Humans have caused many species of animals to go extinct, and have pushed many others to the brink of it. Luckily, in order to combat the rapid rate of animal mortality caused by coexisting with humans, zoos operate towards a mission to conserve wildlife and improve the welfare of animals worldwide.
Over the last 47 years, the wild population of vertebrates has declined by 58 percent, and sadly, it is all due to us. Humans are hard to coexist with because as our population grows, more animals lose their homes or food sources. Losing needed sources and lacking places to live in is causing a tremendous shock in the wildlife population today. Habitat loss is the leading reason behind the alarmingly rapid decline of animal populations, and accounts for an 80 percent loss in biodiversity.
Even with the strongest efforts, controlling the rate of which humans destroy animals’ habitats is near to impossible due to the fast increase of the human population, consumerism, and recklessness. However, if we are unable to stop habitats from being destroyed, the least we can do is build them for animals to safely live in.
That is where zoos come in. Many people give zoos a bad name and wrongfully try to belittle their accomplishments. With wildlife being killed off and habitats vanishing, zoos provide healthy and stable shelter for animals. Animals in zoos have access to the adequate amounts of food that they need in order to be healthy, and live under constant veterinarian care, improving their welfare while elongating their lifespans. Conservation organizations can also thank zoos for helping them raise money and fund them, for a significant portion of the revenue gained by admissions and other purchases in zoos goes towards their projects.
Unfortunately, habitat loss is not the only peril that animals face today. There has been a cumulative death of over 73,000 elephants in Tanzania and Mozambique in the last five years due to poaching. While regulations, government interference, and efforts from conservation organizations are helping control the growth of poaching, they are not working fast enough.
The number of rhinos poached has only started decreasing since 2014, and resulted in the extinction of the Western black rhino. Man caused the demise of the Northern white rhinos, but later made it possible to raise their population size from almost extinct to near-threatened. Unfortunately, Northern white rhinos are extinct in the wild, but because of human care and breeding programs, there is still hope for repopulation.
One of the most significant contributions to animal conservation brought by zoos is through breeding programs, which directly increases the population of that given specie. The incapability of animals to breed contributes to the constant diminishing populations of wildlife. Under poor living conditions, the mortality rate of animals surpasses the birth rate, creating a negative pointing slope for its population. Also, one must keep in mind that childbirth always has its complications.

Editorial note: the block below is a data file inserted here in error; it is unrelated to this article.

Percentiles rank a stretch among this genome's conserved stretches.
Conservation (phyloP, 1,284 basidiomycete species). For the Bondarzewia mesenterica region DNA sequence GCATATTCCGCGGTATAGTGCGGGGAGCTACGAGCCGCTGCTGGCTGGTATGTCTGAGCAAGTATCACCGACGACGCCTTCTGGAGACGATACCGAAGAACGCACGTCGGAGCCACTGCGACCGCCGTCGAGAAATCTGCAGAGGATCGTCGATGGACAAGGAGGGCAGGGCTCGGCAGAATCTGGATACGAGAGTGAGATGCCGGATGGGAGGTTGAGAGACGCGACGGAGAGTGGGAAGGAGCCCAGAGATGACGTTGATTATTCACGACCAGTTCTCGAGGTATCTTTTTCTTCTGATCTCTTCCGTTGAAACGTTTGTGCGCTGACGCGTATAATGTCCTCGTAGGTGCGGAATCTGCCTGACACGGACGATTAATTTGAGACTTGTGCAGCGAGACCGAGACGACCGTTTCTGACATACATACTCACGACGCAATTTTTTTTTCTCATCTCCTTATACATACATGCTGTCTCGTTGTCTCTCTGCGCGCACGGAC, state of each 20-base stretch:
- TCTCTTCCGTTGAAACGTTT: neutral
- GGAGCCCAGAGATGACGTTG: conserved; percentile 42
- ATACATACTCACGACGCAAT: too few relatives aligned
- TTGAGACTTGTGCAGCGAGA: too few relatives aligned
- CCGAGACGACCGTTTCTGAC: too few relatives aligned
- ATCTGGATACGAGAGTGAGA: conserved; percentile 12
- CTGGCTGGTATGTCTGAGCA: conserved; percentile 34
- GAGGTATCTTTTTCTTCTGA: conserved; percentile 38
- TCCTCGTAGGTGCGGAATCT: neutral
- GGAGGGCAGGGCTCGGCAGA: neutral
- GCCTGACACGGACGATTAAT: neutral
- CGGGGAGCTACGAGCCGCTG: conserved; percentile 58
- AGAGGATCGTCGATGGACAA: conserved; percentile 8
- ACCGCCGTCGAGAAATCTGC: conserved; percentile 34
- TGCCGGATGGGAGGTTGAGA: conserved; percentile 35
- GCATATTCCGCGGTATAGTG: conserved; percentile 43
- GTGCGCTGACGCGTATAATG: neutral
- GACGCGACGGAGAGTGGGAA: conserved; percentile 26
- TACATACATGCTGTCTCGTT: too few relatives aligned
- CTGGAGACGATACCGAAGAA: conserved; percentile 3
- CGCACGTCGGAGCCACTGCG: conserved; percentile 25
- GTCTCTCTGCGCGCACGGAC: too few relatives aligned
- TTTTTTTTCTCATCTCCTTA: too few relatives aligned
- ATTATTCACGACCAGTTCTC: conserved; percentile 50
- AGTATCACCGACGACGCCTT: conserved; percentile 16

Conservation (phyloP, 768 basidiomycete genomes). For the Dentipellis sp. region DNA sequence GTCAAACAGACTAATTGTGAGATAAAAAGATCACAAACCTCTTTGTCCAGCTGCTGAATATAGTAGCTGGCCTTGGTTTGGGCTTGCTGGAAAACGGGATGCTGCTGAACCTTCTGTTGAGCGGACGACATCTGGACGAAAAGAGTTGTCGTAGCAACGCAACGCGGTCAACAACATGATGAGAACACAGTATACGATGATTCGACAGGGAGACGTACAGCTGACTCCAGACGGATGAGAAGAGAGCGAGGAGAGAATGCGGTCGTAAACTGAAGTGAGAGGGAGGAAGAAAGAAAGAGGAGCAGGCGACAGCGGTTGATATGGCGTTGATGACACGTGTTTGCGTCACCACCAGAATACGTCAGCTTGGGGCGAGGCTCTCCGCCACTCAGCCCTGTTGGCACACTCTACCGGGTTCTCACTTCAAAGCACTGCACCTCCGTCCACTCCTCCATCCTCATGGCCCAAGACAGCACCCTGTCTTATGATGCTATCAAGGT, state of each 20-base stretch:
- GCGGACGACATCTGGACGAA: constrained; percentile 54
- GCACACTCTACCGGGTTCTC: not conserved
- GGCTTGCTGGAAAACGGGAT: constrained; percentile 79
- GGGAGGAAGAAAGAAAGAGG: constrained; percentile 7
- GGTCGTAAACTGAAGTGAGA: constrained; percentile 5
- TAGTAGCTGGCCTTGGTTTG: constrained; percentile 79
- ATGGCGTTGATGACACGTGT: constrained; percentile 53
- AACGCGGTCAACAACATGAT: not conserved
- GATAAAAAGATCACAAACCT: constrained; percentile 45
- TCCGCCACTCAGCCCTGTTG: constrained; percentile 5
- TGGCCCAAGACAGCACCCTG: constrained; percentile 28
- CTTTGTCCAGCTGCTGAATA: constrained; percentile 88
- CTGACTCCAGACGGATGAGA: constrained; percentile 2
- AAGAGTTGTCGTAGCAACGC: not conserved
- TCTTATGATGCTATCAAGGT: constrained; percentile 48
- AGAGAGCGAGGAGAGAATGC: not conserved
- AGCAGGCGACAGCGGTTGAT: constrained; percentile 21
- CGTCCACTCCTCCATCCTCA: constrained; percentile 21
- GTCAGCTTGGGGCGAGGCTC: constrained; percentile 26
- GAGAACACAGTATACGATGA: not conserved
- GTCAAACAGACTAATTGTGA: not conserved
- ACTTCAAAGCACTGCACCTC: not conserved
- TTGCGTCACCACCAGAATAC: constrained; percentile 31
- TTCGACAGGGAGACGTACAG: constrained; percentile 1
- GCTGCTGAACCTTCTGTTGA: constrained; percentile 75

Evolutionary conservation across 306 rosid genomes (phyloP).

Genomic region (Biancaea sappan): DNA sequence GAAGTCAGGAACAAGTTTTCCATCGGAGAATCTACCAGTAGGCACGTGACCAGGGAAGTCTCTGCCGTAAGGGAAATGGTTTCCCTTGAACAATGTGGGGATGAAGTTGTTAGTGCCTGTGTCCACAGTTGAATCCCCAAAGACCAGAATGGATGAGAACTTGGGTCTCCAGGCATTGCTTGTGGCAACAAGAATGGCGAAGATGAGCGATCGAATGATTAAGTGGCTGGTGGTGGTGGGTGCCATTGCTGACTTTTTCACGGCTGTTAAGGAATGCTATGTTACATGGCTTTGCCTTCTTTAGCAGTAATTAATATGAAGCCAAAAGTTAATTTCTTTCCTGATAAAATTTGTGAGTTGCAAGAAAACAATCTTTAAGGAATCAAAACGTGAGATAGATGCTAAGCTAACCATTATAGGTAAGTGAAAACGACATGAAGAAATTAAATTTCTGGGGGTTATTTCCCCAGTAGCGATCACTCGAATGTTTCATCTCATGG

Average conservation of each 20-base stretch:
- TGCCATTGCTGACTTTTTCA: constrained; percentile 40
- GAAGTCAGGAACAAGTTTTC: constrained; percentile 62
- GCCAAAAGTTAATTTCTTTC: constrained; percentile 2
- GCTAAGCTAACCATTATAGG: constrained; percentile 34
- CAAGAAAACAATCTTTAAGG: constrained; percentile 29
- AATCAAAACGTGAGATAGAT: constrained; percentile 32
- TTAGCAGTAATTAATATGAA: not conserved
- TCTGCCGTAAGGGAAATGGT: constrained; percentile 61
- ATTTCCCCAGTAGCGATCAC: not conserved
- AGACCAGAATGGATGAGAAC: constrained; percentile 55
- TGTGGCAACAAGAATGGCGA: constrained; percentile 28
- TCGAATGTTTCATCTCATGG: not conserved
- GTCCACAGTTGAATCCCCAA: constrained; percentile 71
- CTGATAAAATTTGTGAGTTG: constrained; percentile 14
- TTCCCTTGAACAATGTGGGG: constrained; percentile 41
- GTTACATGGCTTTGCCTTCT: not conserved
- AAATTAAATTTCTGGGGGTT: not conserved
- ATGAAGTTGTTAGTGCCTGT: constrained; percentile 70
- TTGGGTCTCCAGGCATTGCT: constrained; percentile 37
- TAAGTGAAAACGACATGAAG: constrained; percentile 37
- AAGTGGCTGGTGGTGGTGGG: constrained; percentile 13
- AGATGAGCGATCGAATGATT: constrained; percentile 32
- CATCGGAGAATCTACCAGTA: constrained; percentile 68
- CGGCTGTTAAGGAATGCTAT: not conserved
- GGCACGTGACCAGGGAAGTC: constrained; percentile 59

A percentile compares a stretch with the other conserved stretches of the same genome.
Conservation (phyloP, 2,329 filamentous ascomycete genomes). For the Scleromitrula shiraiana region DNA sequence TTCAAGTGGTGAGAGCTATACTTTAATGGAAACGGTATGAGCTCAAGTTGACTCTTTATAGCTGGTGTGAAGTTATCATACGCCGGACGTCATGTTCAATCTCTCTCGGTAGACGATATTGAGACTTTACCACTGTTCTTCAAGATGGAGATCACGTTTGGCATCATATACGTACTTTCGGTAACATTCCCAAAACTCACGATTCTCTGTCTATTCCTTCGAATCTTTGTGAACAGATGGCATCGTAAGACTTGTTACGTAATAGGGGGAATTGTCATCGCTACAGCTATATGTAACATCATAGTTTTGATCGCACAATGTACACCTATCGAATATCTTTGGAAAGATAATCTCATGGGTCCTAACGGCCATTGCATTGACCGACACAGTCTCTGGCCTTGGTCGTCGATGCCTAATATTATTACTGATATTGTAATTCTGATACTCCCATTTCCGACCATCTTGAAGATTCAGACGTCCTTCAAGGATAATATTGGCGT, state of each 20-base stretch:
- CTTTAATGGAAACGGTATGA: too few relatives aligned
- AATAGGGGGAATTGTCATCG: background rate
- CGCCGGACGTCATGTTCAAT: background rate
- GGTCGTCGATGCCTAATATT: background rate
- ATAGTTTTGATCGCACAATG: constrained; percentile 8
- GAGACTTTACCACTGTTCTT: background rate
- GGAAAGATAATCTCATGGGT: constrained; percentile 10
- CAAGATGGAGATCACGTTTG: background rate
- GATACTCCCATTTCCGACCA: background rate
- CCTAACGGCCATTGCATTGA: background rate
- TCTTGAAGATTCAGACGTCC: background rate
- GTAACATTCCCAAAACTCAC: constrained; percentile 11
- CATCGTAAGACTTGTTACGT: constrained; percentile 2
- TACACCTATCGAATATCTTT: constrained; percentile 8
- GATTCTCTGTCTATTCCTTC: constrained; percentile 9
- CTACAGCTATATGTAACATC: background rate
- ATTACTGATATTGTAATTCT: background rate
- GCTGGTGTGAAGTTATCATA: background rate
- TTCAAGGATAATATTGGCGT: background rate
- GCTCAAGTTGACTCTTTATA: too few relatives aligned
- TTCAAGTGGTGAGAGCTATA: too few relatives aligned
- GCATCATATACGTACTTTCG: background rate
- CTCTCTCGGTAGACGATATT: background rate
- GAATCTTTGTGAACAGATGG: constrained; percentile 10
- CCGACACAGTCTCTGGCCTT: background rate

Due to the small pelvic size of squirrel monkeys, the offspring’s head is very large compared to the birth canal diameter, yielding a 34% mortality rate of newborns at birth. Hyenas also face immense danger during the childbirth process due to giving birth to a relatively large matured cub through an extremely narrow organ resembling the male’s reproductive organ. As a result of this excruciating process, about 70% of hyena firstborn cubs and 18% of first-time mothers die during childbirth.
Aside from the dangerous process, hyenas’ gestation lasts about 120 days, which is very long for predators, leaving them vulnerable to other predators. Under zoological care, expecting mothers are vigorously watched and taken care of, significantly decreasing the possibility of pregnancy-related health complications. Childbirth in zoological facilities are monitored and controlled by veterinarians and zookeepers, which protects both the mother and offspring, ensuring that both will survive and live on to further increase that specie’s population.
Zoos hold animals that have been seriously injured or have fled areas with danger from humans, and are responsible for much of the animals that are still left existing. If it was not for zoos, we could expect to have lost many more species of animals. One should not look at zoos as prisons, but instead, as facilities that provide as natural as possible homes for needing animals. AZA credited zoos give animals ethical and interactive habitats while scattering their foods in order to encourage natural behaviors such as browsing, scavenging, and foraging.
While the animals are living a healthy and safe life, the public is able to admire the majestic organisms and learn about them. Every zoo's goal is to inspire the people into somehow joining the effort, and share the appreciation that we humans should all have for animals. By educating the public and raising awareness about urgent conservation statuses, zoos increase the number of people working towards a world where animals can live with great welfare and prosper in the wild without disturbances from humans.